Reviewby James Beckett,
Fullmetal Alchemist: Brotherhood
Blu-Ray - Box Set 2
Edward and Alphonse Elric's quest to restore their bodies with the power of the Philosopher's Stone has unearthed a terrifying truth about the nation they've sworn to protect: Führer Bradley is secretly a Homunculus, one of the artificial beings created to serve a dark purpose that the Elrics are only beginning to understand. Atop this mountain of secrets and lies stands a cunning figure known only as Father, the master of the Homunculi who also happens to share the same face as Edward and Alphonse's father, Van Hohenheim. When the real Hohenheim returns from his long absence, he reveals to his sons that the man known as Father has been developing his master plan for the better part of a millennium, and it jeopardizes the lives of people the world over. As the fateful Promised Day of the Eclipse swiftly approaches, the Elric Brothers join forces with friends and foes alike, raising an unlikely army to take one final stand against Father's apocalyptic horde.
While the first volume of Fullmetal Alchemist: Brotherhood contained plenty of deviations from the anime-only material of the first adaptation, this second volume is where I was really able to appreciate just how different this version of the story turns out. There are many new faces to round out the cast, in addition to a bunch of characters who get much more time in the spotlight and in many cases, develop entirely different character arcs. One of the biggest and most infamous changes the original FMA made was linking the Elric's universe to our own, revealing that the energy that fuels the process of Alchemy came from the terrible explosions of violence that accompanied the outbreak of wars on our Earth. I don't think it's too big a spoiler to say Brotherhood goes in a completely different direction, sticking to its own universe and wrapping up its ancient conflict in a decidedly more traditional manner. Bad guys are challenged, battles are fought, and the conclusion is more concerned with tying up loose plot threads than indulging in morally ambiguous metaphysics.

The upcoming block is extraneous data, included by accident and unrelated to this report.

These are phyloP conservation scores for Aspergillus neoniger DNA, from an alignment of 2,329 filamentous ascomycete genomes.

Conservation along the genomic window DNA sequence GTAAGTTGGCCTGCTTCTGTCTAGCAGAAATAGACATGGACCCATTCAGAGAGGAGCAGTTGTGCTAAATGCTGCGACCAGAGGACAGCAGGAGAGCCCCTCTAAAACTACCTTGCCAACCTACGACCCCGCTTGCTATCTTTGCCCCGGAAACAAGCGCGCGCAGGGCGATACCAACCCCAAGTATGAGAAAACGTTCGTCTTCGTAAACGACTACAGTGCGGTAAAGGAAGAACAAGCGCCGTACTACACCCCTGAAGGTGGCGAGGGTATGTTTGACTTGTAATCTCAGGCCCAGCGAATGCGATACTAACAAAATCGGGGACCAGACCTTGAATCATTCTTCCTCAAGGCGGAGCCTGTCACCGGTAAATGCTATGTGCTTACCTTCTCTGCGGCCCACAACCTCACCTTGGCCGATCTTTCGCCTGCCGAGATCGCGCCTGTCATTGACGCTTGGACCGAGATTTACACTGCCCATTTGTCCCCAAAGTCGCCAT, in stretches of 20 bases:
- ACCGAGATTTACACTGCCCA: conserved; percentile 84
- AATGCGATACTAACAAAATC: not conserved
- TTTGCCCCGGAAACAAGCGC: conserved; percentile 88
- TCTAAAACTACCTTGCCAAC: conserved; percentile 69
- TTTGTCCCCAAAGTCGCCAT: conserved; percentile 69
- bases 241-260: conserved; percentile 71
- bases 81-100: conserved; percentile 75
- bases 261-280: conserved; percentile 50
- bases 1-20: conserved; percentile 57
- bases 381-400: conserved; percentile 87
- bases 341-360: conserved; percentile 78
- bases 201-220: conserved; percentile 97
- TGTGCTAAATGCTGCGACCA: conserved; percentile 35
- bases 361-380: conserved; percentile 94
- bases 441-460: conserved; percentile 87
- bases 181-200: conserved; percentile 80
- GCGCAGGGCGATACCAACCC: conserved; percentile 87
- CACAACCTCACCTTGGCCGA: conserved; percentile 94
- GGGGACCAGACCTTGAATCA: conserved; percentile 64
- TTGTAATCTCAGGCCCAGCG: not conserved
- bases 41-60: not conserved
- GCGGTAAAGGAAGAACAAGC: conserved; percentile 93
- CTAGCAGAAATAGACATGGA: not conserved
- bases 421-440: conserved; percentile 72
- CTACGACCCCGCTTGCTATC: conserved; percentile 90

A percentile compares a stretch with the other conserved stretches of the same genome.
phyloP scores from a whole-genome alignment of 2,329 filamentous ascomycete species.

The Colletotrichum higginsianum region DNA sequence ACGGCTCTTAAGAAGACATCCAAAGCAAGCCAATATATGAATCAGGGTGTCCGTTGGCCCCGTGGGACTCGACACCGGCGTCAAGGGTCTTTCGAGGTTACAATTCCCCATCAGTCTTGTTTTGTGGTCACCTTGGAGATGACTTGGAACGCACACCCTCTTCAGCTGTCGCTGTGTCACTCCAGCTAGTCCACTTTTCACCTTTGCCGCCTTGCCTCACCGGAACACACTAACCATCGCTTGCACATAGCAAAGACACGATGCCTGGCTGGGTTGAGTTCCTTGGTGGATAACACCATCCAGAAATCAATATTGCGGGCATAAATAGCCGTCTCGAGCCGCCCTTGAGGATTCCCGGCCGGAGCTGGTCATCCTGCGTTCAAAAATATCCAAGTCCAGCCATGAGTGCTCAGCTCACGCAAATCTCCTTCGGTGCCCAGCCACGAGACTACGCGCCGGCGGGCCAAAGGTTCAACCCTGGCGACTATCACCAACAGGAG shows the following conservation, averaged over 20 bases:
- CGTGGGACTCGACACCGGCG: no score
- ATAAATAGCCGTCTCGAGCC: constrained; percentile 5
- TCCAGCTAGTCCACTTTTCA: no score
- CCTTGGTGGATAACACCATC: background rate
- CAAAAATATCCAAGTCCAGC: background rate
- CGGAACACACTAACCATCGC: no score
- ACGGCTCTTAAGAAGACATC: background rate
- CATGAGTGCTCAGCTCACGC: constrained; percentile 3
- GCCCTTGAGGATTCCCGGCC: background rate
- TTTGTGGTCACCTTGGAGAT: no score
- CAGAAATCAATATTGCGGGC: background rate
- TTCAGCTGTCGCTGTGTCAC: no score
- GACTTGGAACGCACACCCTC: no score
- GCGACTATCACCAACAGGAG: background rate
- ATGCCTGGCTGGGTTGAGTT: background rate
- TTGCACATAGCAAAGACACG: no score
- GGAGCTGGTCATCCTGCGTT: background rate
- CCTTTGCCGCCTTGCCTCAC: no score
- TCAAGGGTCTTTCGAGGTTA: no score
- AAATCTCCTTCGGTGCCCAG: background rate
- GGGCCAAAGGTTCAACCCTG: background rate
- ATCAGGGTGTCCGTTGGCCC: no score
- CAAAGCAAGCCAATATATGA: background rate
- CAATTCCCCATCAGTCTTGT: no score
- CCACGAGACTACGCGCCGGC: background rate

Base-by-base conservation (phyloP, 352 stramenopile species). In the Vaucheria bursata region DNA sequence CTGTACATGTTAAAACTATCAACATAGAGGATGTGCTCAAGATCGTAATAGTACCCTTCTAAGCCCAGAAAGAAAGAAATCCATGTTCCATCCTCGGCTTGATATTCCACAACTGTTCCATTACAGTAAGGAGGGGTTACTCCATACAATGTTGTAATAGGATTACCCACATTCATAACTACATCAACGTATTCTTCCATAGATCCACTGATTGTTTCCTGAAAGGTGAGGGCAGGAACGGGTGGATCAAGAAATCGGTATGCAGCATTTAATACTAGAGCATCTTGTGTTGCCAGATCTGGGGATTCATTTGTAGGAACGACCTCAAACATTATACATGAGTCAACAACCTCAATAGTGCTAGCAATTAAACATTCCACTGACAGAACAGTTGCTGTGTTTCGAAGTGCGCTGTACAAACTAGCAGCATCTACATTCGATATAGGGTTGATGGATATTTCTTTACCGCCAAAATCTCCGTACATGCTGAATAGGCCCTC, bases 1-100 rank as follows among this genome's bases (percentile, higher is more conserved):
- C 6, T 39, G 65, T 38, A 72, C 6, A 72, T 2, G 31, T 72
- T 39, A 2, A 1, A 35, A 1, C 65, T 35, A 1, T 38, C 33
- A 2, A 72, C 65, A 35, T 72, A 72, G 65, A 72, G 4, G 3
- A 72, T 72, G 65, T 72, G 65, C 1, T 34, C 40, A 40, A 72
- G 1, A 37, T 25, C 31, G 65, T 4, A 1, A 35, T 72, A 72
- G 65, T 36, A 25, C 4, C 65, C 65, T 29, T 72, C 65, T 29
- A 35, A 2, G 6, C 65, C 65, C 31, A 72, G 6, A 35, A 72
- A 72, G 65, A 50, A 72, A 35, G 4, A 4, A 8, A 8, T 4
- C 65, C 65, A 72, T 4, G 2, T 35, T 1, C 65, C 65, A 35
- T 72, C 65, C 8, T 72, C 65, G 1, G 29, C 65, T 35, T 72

When Hohenheim steps into the picture and the disparate forces of good and evil finally begin to collide, FMA's story achieves a sense of scope and scale that the original series struggled to wield gracefully, especially when it ballooned to encompass the fates of not one but two entire universes. The nation of Xing has several key characters that play a role in the final act of the story, such as Mei, the princess who develops a crush on Alphonse, or Ling, the prince of a rival tribe who has a fascinating relationship with the Homunculus Greed. Ling and Greed's respective character arcs ended up being among my favorite in all of Fullmetal Alchemist, and it's easy to see why fans of the manga would balk at any adaptation that could exclude them completely. Likewise, Scar's journey and the whole of the Ishvalan conflict get a lot of room to breathe compared to getting lost in the shuffle of the 2003 series' ambitions.